REVIEW PAPER
Asleep or awake? That is the question… A review of techniques available for monitoring the depth of anaesthesia
 
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1
Department of Anaesthesiology and Intensive Care, School of Medicine, Collegium Medicum, University of Warmia and Mazury in Olsztyn, Poland
2
Department of Nursing, School of Public Health, Collegium Medicum, University of Warmia and Mazury in Olsztyn, Poland
CORRESPONDING AUTHOR
Lidia Glinka   

Department of Anaesthesiology and Intensive Care, School of Medicine, Collegium Medicum, University of Warmia and Mazury, Warszawska 30, 10-082 Olsztyn, Poland. Phone:+4889 524 53 08.
Submission date: 2019-08-19
Final revision date: 2020-01-22
Acceptance date: 2020-03-14
Online publication date: 2020-04-14
 
Pol. Ann. Med. 2020;27(2):214–219
 
KEYWORDS
TOPICS
ABSTRACT
Introduction:
The problem of intraoperative awareness concerns about 0.1%–0.2% of patients .The perfect method to evaluate the depth of sleep should be objective, so that the response is quick and precise – to increase or decrease the depth of anaesthesia. More scales originated in order to detect cases of intraoperative awareness. Also, new equipment was built so that anaesthesiologists could properly monitor the depth of anaesthesia.

Aim:
The aim is to describe methods and devices monitoring the depth of anaesthesia.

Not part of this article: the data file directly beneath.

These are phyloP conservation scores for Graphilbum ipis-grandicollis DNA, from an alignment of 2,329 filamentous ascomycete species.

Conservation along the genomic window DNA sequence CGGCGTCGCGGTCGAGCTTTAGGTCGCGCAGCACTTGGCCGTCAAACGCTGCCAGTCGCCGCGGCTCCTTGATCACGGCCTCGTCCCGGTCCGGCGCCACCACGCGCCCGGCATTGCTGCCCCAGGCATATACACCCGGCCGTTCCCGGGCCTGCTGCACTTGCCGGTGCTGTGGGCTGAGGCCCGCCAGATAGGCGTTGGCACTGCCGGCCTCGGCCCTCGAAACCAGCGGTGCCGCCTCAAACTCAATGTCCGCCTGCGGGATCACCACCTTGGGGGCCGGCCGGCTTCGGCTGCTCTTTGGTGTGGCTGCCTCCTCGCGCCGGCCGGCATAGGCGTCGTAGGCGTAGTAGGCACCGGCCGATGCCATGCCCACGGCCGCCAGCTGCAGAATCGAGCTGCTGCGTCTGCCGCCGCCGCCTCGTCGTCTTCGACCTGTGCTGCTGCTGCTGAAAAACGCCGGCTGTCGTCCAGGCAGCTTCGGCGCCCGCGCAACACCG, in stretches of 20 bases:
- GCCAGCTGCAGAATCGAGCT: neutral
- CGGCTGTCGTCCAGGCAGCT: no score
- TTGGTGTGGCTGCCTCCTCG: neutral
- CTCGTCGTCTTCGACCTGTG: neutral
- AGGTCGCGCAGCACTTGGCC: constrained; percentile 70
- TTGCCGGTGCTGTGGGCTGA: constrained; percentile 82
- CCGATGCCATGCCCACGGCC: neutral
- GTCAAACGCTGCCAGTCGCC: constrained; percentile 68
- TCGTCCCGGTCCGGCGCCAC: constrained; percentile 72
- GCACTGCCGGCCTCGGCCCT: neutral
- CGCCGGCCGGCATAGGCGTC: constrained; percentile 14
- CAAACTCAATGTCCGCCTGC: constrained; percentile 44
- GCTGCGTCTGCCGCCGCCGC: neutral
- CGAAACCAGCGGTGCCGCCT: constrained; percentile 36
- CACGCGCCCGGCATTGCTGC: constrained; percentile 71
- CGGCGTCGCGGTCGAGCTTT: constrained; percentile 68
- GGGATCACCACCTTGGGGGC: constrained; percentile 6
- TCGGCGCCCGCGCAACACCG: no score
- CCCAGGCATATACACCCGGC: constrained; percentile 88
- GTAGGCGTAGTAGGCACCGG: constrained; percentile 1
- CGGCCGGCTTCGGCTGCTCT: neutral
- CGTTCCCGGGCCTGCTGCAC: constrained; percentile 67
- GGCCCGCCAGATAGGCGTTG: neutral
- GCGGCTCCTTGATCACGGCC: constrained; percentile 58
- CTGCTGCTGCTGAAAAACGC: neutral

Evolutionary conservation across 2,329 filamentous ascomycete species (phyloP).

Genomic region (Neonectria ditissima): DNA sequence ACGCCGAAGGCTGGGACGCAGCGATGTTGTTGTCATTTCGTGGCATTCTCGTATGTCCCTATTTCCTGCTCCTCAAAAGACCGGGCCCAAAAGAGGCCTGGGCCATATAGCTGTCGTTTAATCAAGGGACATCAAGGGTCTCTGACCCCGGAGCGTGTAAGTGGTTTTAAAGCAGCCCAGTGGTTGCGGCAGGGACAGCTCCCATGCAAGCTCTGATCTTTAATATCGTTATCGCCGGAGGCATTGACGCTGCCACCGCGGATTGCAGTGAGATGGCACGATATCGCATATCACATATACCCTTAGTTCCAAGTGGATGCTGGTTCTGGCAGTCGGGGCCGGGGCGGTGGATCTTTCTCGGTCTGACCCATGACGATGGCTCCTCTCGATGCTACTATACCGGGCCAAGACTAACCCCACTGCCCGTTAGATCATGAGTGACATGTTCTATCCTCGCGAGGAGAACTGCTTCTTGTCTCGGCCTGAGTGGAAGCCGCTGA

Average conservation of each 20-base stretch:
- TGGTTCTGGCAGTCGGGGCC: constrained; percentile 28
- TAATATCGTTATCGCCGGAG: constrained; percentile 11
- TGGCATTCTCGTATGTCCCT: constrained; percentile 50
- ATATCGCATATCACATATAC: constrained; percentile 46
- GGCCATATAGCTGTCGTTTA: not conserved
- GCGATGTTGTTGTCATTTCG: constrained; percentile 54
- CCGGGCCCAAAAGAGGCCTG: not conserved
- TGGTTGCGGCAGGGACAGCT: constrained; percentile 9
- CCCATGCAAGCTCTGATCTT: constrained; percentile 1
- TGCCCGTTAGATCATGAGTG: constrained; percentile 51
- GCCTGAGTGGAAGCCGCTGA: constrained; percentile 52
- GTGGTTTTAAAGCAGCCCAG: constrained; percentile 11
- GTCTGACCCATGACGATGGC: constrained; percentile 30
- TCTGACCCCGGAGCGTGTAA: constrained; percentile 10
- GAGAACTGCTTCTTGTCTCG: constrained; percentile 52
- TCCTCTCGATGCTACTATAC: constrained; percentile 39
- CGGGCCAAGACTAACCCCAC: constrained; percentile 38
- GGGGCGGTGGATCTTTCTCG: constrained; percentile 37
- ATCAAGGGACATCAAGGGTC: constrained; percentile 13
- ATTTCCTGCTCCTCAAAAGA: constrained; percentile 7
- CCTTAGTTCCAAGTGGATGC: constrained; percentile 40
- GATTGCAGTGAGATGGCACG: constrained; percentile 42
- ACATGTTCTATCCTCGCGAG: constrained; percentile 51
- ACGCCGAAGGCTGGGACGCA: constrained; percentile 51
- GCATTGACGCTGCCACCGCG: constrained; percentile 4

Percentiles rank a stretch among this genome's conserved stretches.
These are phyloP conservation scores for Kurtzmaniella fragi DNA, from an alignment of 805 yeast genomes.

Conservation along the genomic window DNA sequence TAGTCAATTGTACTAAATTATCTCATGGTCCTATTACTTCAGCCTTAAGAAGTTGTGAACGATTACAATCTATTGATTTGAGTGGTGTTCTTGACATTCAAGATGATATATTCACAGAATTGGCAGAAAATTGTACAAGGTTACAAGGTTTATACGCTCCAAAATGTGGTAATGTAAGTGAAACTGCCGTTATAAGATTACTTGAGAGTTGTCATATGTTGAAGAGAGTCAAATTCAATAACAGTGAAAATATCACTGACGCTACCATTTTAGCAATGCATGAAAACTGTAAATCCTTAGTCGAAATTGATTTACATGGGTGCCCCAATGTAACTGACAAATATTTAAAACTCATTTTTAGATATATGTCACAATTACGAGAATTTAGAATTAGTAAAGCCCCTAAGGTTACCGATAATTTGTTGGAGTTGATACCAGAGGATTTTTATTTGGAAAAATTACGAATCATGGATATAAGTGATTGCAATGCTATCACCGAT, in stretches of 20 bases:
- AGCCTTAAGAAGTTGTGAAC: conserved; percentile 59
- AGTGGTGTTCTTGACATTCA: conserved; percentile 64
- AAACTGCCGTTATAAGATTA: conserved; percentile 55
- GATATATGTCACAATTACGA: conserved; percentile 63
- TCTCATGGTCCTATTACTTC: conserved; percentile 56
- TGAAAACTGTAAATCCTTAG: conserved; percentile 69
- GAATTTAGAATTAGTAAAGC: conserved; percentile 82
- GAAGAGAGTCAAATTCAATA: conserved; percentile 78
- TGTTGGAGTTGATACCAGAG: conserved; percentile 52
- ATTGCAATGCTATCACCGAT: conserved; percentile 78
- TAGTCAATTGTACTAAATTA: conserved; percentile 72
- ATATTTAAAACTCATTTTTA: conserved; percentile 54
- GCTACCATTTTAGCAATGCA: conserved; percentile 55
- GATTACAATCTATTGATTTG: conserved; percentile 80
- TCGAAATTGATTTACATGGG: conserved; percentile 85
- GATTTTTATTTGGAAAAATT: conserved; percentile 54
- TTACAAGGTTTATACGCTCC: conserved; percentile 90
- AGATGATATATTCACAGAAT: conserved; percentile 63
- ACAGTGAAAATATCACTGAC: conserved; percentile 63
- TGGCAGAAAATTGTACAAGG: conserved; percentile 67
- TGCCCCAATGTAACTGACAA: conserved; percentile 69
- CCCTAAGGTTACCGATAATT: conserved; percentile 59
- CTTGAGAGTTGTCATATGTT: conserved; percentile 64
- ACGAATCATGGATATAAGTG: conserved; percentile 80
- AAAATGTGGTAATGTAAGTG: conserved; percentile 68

Material and methods:
This work was based on the available literature and the experience of the authors.

Results and discussion:
Recently a few devices were constructed, all of which can be divided into passive and active systems. Passive systems assess the collected data, while active ones first stimulate and then receive and process data. Passive systems use computer analysis of electroencephalographic signal, and some of them additionally evaluate alterations of frontal electromyogram. According to some, monitors currently available on the market show around 80% effectiveness in preventing intraoperative awareness. Other researchers showed that evidence of their effect on intraoperative awareness is limited.

Conclusions:
It seems that when it comes to the effect of anaesthetic agents on such a precise organ as the brain, there is still much to discover. As long as we do not fully know what awareness is and what mechanisms influence the state of staying awake and of anaesthetic sleep, and on which levels it happens, we will not be able to prevent intraoperative awareness effectively.

CONFLICT OF INTEREST
None declared.
FUNDING
None declared.
 
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